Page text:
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KUCHING, Oct 21: Santubong MP Datuk Seri Dr Wan Junaidi Tuanku Jaafar grants support to Sarawak Legislative Assembly Speaker Datuk Amar Mohd Asfia Awang Nassar that laws enacted during emergency cease to be effective once emergency is lifted.
He thus questioned that validity of Petroleum Development Act 1974 (PDA 1974).
“Without such emergency powers, the federal government still has to observe the provision of Article 2 of the Federal Constitution by getting consent of the State expressed by a law made by the legislature of the State and the Conference of the Rulers which the federal government never did.
“It is quite pertinent to say that even the validity of the extension under the Emergency (Essential Powers) Ordinance 1969 which was repealed and replaced by the Emergency (Essential Powers) Act of 1979, the same title is questionable.
“Similarly, if PDA 1974 was purportedly brought to Parliament without the ‘constitutionally adequate and acceptable consent’ of the State of Sarawak, then that validity of the Act too to be questionable.
“Under the same token, all the laws purportedly validated by the emergency Act 1979 are all of questionable validity,” said Wan Junaidi in a press statement today.
He said, considering all the emergency legislations were abolished in 2011, all the laws that were not made in accordance with the provisions of the Constitution should cease to have effect, following letters and spirit of the Article 150(7) itself.
“Under the circumstances I agree with the Speaker Datuk Amar Mohd Asfia Awang Nassar on the question of the validity of PDA 1974,” said Wan Junaidi.
He explained that the powers of Parliament to enact laws is well defined by several Articles in the Federal Constitution, for example, Articles 74, 75 and 76 of the Federal Constitution.
He said the Federal Constitution also provides for the residual power under Article 77 given to the State to legislate in matters not listed in the three Lists in the above mentioned Articles 74 of the Federal Constitution.
“There are restrictions, limitations and conditions provided to the Power of Parliament to legislate, especially, when the legislation affecting the State’s right and authority, for example, under Article 2 of the Federal Constitution.”
He believed that the Federal government was obviously aware of this constraint in the Federal Constitution on the Power of Parliament to make laws such as the Oil Mining Act 1966 and the Continental Shelf Act 1966 which were only applicable to Malaya when the laws were enacted in 1966.
When the May 13 incident happened, the Tunku Abdul Rahman requested the YDP Agong to declare emergency under Article 150(1) of the Federal Constitution.
“But like the declaration of of emergency itself, the laws made under this sub-Article 150(1) also ceases after the period of six months.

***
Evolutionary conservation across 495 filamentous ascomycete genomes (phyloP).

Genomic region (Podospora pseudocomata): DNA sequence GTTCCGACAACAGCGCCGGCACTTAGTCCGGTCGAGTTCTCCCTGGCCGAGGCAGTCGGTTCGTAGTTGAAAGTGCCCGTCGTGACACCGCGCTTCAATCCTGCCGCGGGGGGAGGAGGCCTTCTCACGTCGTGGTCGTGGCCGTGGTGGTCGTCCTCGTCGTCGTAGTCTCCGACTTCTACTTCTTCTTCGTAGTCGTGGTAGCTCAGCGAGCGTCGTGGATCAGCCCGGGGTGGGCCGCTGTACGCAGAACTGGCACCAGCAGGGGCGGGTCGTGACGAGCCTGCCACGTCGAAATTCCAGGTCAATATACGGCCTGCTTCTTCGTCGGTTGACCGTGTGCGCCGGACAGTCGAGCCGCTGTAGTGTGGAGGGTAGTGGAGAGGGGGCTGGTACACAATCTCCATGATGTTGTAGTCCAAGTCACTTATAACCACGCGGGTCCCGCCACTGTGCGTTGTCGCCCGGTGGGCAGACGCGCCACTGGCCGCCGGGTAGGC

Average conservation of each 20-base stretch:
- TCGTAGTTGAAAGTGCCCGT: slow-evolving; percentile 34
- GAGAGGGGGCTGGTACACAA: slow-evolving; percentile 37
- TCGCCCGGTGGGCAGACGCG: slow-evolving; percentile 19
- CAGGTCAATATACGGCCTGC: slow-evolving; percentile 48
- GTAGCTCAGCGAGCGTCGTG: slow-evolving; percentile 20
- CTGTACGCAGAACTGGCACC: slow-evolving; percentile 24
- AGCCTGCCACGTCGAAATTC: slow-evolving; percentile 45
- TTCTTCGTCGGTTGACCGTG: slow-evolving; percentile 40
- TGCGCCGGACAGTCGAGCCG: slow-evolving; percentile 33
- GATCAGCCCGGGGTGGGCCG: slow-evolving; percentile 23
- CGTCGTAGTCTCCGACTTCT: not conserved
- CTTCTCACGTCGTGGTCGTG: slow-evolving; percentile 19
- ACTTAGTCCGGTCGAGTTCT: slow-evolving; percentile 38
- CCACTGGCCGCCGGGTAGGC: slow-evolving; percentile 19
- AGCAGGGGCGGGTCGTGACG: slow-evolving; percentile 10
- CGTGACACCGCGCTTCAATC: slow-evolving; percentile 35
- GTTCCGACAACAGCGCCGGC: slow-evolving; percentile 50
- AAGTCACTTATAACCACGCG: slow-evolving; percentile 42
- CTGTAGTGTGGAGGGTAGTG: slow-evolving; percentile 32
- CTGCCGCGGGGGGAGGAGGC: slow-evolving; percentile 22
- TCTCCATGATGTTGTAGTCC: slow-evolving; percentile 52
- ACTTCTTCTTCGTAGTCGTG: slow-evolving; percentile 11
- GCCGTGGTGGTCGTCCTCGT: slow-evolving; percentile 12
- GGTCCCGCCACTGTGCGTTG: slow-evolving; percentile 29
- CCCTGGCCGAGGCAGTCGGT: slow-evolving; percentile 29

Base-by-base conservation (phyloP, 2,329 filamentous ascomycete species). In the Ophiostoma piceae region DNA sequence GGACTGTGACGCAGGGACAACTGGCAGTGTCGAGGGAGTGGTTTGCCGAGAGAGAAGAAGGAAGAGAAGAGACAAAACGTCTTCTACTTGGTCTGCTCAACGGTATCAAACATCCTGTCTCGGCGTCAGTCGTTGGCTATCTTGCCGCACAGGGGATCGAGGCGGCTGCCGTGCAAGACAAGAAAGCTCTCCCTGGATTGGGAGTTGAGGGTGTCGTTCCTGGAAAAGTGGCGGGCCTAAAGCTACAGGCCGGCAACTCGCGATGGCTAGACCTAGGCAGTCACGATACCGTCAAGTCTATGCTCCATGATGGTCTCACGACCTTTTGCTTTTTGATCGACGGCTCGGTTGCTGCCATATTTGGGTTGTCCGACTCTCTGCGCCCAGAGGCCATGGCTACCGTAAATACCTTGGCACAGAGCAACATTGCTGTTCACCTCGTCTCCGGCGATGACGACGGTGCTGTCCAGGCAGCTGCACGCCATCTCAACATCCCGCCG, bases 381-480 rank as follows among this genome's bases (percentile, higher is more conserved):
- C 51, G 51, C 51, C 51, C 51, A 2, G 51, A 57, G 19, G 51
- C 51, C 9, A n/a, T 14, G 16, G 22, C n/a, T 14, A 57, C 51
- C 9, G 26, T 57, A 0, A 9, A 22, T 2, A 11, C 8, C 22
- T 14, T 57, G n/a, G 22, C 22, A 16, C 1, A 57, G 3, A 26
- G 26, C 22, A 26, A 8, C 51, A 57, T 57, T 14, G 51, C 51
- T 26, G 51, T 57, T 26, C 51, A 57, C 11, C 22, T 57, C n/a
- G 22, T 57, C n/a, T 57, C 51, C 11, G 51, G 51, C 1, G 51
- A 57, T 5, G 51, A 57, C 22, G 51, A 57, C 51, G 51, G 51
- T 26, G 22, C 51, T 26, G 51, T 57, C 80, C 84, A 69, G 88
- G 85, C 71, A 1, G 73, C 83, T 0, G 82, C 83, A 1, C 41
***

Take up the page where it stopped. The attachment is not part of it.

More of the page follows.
“In order to overcome this the Emergency (Special Powers) Ordinance was also promulgated in 1969 for the extension of the period beyond six month, the Parliament was called to meet again.
“An Act of Parliament called the Emergency (Essential Powers) Act 1979 was later introduced to replace the Emergency (Essential Powers) Ordinance 1969 purportedly to extend the ‘legal emergency perpetually’.
“The purposed Act was obviously to extend the life of various laws created under the emergency ordinances until repealed, knowing that most these legislations were in breach of the requirements of the Federal Constitution,” he said.
To him, the Emergency (Essential Powers) Act 1979 was also introduced to allow the federal government to extend the Continental Shelf Act 1966 to Sarawak, to ratify the UN Convention on the Law of the Sea (UNCLOS) signed by the government 1998.
“Perhaps, it was under the same token PDA74 was enacted, purportedly to give right to Petronas, a corporation created under the Act 1974 to licence the prospecting and mining of oil and gas in Sarawak far beyond what was allowed under the Oil Mining Act 1966.
“The Act of 1974 (PDA 1974) seems to be in breach of the provision of The Ninth Schedule – List II(2)(c) of Article 74 of the Federal Constitution. Similarly, the Territorial Sea Act 2012 which relies on the Emergency (Essential Powers) Act 1979 and the provision of Article 150(7) to validate itself.”
“I could not imagine that provision of the Federal Constitution that requires stringent safeguard, example, the passing of an Act of Parliament that requires the consent of the State through a legislation in the State DUN could be easily be circumvented by passing an Act of Parliament to extend the emergency so that the Federal Government needn’t have to comply with requirement of the Federal Constitution with only a simple majority in House of Parliament,” said Wan Junaidi. — DayakDaily